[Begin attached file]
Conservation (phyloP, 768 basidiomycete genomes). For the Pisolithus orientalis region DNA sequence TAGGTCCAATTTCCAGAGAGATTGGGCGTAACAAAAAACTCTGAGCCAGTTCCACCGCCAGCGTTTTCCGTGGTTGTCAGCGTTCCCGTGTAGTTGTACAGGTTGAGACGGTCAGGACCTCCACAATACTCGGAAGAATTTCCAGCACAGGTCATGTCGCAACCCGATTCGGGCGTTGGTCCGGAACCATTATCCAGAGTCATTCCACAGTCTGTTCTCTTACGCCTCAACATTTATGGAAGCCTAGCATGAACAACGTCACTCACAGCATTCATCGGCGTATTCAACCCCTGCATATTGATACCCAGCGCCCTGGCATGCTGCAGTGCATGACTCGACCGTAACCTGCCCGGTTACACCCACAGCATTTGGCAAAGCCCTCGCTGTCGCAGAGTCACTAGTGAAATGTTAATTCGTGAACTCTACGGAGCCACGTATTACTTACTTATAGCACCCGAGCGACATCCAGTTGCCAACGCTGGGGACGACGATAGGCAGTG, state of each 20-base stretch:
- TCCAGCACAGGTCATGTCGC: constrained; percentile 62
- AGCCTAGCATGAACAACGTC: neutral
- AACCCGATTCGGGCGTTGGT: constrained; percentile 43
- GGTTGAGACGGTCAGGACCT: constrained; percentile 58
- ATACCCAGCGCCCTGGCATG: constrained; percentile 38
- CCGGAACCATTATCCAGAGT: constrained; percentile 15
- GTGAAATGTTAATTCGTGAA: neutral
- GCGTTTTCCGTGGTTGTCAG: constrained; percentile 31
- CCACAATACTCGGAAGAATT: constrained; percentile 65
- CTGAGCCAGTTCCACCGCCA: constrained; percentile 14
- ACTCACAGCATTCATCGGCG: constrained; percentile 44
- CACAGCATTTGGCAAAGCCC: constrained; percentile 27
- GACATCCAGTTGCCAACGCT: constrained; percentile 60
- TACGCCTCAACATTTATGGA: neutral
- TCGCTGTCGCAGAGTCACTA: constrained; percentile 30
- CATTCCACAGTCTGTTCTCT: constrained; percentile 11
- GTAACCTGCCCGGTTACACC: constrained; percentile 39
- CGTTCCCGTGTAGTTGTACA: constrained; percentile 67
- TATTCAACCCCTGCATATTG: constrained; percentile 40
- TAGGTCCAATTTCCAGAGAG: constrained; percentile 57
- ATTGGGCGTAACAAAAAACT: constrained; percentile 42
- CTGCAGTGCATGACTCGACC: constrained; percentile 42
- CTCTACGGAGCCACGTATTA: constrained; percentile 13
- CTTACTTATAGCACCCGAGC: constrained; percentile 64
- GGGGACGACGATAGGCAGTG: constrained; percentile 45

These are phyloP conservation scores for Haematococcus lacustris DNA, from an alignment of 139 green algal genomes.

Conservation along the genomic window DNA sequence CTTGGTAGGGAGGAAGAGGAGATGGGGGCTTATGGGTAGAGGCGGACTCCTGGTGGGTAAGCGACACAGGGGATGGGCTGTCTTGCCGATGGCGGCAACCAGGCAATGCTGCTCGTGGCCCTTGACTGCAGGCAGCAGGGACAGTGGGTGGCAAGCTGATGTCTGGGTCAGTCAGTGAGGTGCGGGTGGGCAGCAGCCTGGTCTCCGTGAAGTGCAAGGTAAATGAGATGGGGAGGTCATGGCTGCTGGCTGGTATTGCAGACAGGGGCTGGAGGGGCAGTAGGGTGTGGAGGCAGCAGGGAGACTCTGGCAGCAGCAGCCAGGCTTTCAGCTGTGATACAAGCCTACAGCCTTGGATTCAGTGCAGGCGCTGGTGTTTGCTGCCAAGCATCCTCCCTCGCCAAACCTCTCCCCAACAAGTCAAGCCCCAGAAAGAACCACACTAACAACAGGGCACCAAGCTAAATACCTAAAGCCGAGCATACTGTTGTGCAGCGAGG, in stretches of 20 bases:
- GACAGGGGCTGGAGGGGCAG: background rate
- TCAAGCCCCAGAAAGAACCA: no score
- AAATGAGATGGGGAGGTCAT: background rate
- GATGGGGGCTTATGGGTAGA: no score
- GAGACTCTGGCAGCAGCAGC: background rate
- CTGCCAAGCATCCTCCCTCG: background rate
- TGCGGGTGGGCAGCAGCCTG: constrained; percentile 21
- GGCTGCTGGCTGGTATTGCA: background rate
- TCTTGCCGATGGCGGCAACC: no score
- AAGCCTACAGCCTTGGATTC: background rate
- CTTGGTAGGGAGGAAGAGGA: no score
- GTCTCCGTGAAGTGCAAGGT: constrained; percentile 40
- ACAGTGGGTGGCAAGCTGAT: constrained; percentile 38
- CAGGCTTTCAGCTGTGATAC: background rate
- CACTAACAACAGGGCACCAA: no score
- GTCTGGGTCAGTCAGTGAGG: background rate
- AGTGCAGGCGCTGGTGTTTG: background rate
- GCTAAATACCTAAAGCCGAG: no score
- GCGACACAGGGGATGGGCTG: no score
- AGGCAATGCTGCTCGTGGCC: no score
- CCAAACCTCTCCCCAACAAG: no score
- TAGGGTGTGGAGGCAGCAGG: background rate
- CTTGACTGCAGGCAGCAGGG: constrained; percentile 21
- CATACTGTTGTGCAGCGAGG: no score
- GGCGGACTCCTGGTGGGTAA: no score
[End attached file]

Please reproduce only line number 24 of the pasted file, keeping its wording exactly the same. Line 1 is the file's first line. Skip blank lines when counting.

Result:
- CTCTACGGAGCCACGTATTA: constrained; percentile 13